Organisms need to respond to changes in the environment to survive. This topic explores how animals and plants respond. It includes detailed study of the nervous system, homeostasis and the different types of responses eg tropisms in plants.

  • Genetics, populations evolution and ecosystems

How do we inherit our characteristics from our parents? We will work out possible outcomes from genetic crosses. How do new species arise? We will explore the idea of evolution leading to speciation. And once we have different species how to they live together? We will study populations and communities within ecosystems.

  • The control of gene expression

In this topic students will look at what gene mutations are and how they are caused, how gene expression is controlled through regulation of transcription and translation, how a fault in the control of gene expression can lead to cancer and how we are using gene technology in society.

  • Practical work

There are six compulsory practicals that are part of the A Level course. An understanding of these practicals and the six from the AS course will be tested on the A Level examination papers.

Entry requirements

  • Double Science (Core and Additional) – BB

or

  • a B grade in GCSE Biology
  • English Language – C

and

  • Maths - B

Students who wish to take two or more from Biology, Chemistry, Physics, Maths and Further Maths will need at least one A grade in a relevant science or Maths GCSE

Assessment

At the end of the AS course students will sit two papers each lasting 1 hour 30 minutes

At the end of the A Level year students will sit three papers each lasting 2 hours.

AS Level Paper 1

  • Any content from topics 1 to 4 including any relevant practical skills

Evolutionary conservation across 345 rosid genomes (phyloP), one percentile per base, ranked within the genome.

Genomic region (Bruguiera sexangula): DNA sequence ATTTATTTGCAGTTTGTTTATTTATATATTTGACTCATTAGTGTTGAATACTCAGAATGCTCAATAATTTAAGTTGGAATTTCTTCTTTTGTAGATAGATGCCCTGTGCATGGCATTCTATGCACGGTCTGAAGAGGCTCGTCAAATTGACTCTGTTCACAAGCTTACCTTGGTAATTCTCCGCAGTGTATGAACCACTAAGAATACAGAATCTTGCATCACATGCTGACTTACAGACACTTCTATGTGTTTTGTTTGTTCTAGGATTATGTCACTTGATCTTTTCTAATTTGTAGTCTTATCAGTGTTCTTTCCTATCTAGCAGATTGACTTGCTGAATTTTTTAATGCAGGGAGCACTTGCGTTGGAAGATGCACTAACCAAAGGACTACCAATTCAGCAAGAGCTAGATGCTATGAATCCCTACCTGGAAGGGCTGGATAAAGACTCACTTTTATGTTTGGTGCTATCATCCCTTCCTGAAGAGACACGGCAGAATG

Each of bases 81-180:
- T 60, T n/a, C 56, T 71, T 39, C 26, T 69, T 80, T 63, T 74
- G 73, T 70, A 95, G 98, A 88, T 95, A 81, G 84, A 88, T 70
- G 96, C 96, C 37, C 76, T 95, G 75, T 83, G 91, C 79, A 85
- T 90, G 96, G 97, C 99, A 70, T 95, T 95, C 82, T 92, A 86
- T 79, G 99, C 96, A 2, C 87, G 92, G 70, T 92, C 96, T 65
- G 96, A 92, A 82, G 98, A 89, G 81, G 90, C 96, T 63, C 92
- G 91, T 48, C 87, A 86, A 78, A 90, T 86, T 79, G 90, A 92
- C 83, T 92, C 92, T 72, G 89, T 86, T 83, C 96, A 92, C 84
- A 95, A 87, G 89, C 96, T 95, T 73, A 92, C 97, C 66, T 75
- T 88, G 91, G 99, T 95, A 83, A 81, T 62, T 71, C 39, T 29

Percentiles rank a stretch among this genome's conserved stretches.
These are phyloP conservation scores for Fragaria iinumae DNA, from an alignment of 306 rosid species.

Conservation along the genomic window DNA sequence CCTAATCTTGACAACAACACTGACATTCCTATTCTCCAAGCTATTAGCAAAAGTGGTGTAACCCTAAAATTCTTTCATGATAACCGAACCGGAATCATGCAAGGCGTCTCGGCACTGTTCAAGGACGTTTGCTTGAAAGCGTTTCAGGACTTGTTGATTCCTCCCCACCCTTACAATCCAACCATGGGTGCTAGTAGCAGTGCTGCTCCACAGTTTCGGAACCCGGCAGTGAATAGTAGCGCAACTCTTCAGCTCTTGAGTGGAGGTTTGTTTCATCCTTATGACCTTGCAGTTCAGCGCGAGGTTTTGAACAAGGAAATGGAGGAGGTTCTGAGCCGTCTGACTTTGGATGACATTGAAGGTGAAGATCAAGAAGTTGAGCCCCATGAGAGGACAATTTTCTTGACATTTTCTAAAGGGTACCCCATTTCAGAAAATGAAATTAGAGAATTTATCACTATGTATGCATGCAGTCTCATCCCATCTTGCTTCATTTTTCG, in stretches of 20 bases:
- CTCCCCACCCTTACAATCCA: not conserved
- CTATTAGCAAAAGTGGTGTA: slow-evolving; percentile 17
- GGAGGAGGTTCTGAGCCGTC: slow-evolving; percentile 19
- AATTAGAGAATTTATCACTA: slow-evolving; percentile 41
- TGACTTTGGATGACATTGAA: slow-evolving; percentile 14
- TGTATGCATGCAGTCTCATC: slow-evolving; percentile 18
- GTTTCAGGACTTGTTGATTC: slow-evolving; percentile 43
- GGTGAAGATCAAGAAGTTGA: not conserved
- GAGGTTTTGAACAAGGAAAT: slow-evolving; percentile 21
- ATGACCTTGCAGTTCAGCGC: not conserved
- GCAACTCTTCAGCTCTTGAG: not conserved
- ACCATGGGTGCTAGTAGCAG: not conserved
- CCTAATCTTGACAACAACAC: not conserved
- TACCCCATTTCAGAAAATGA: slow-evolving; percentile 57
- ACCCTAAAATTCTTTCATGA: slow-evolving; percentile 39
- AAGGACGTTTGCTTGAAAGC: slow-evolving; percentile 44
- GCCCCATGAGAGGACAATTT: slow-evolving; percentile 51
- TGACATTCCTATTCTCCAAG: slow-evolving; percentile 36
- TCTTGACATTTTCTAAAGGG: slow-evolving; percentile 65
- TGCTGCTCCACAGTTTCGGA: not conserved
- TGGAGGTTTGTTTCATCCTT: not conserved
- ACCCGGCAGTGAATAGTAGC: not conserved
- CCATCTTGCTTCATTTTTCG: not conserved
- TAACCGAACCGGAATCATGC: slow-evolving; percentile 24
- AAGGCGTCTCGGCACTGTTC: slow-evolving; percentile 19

• 75 Marks (50% of the AS)
  • 65 marks from short answer questions
  • 10 marks from a comprehension question

AS Level Paper 2

  • Any content from topics 1 to 4 including any relevant practical skills
  • 75 Marks (50% of the AS)
  • 65 marks from short answer questions
  • 10 marks from extended response questions

A Level Paper 1

  • Any content from topics 1 to 4 including relevant practical skills
  • 91 marks (35% of the A Level)
  • 76 marks from a mixture of short and long answer questions
  • 15 marks from extended response questions

A Level Paper 2

  • Any content from topics 5 to 8 including any relevant practical skills
  • 91 marks (35% of the A Level)
  • 76 marks from short and long answer questions
  • 15 marks from comprehension questions

A Level Paper 3

  • Any content from topics 1 to 8 including any relevant practical skills
  • 78 marks (30% of the A Level)
  • 38 marks from structure questions including practical techniques
  • 15 marks from critical analysis of experimental data
  • 25 marks from an essay (choice of one from two titles)
     

Future opportunities

A Level Biology offers an excellent preparation for  many careers including medicine, nursing, marine biology, biochemistry and biomedical science.

How to apply

If you want to apply for this course, you will need to contact Bay House School and Sixth Form directly.

Last updated date: 22 March 2016